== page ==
Thus far, 13 genes for autosomal dominant hearing loss have been localized to specific chromosomal regions, but none of the genes has been cloned. Only a single family has been linked to each of these loci, with the exception of DFNA2. DFNA2 was originally mapped in two extended families originating from Indonesia and the United States. In this study we report linkage to DFNA2 in three additional large families with autosomal dominant hearing loss from Belgium and The Netherlands. These five DFNA2 families show a similar progressive sensorineural hearing loss, starting in the high frequencies and also affecting the middle and low frequencies later in life. Combining the information from all linked families, the candidate region that is most likely to contain the DFNA2 gene was reduced to a 1.25-Mb region between markers D1S432 and MYCL1. Different haplotypes segregating with the hearing loss were found in all five families, suggesting that different mutations are present in the same gene. These results indicate that DFNA2 is most likely an important gene for autosomal dominant hearing loss.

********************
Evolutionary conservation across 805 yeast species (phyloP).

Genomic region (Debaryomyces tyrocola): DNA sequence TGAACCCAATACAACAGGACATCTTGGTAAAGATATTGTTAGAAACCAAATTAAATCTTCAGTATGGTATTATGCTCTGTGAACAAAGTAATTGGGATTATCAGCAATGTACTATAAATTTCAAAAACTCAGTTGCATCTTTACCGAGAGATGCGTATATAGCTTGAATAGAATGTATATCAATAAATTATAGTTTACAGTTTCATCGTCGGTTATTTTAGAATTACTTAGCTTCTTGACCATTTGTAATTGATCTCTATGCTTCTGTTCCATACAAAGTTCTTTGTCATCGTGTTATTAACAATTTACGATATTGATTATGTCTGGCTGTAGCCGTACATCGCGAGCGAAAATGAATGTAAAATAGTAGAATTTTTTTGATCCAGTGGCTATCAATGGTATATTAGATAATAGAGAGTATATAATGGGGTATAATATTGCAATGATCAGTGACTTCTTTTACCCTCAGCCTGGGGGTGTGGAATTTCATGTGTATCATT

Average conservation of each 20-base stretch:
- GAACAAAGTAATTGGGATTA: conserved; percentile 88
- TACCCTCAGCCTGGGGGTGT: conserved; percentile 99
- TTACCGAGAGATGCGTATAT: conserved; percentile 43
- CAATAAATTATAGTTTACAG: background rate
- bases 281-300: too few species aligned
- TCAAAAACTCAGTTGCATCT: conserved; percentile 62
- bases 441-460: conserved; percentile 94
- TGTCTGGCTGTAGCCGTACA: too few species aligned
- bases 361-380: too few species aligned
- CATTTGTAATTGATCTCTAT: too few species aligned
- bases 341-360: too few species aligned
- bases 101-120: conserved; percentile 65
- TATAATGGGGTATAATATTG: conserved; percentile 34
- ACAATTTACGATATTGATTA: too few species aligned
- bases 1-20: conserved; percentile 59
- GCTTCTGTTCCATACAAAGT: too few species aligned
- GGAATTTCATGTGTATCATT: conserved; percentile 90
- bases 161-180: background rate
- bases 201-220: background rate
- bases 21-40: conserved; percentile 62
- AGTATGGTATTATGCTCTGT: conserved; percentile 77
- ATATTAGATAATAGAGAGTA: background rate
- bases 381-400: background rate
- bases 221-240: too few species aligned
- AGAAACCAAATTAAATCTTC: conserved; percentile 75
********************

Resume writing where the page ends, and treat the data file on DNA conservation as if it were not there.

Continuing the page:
ASJC Scopus subject areas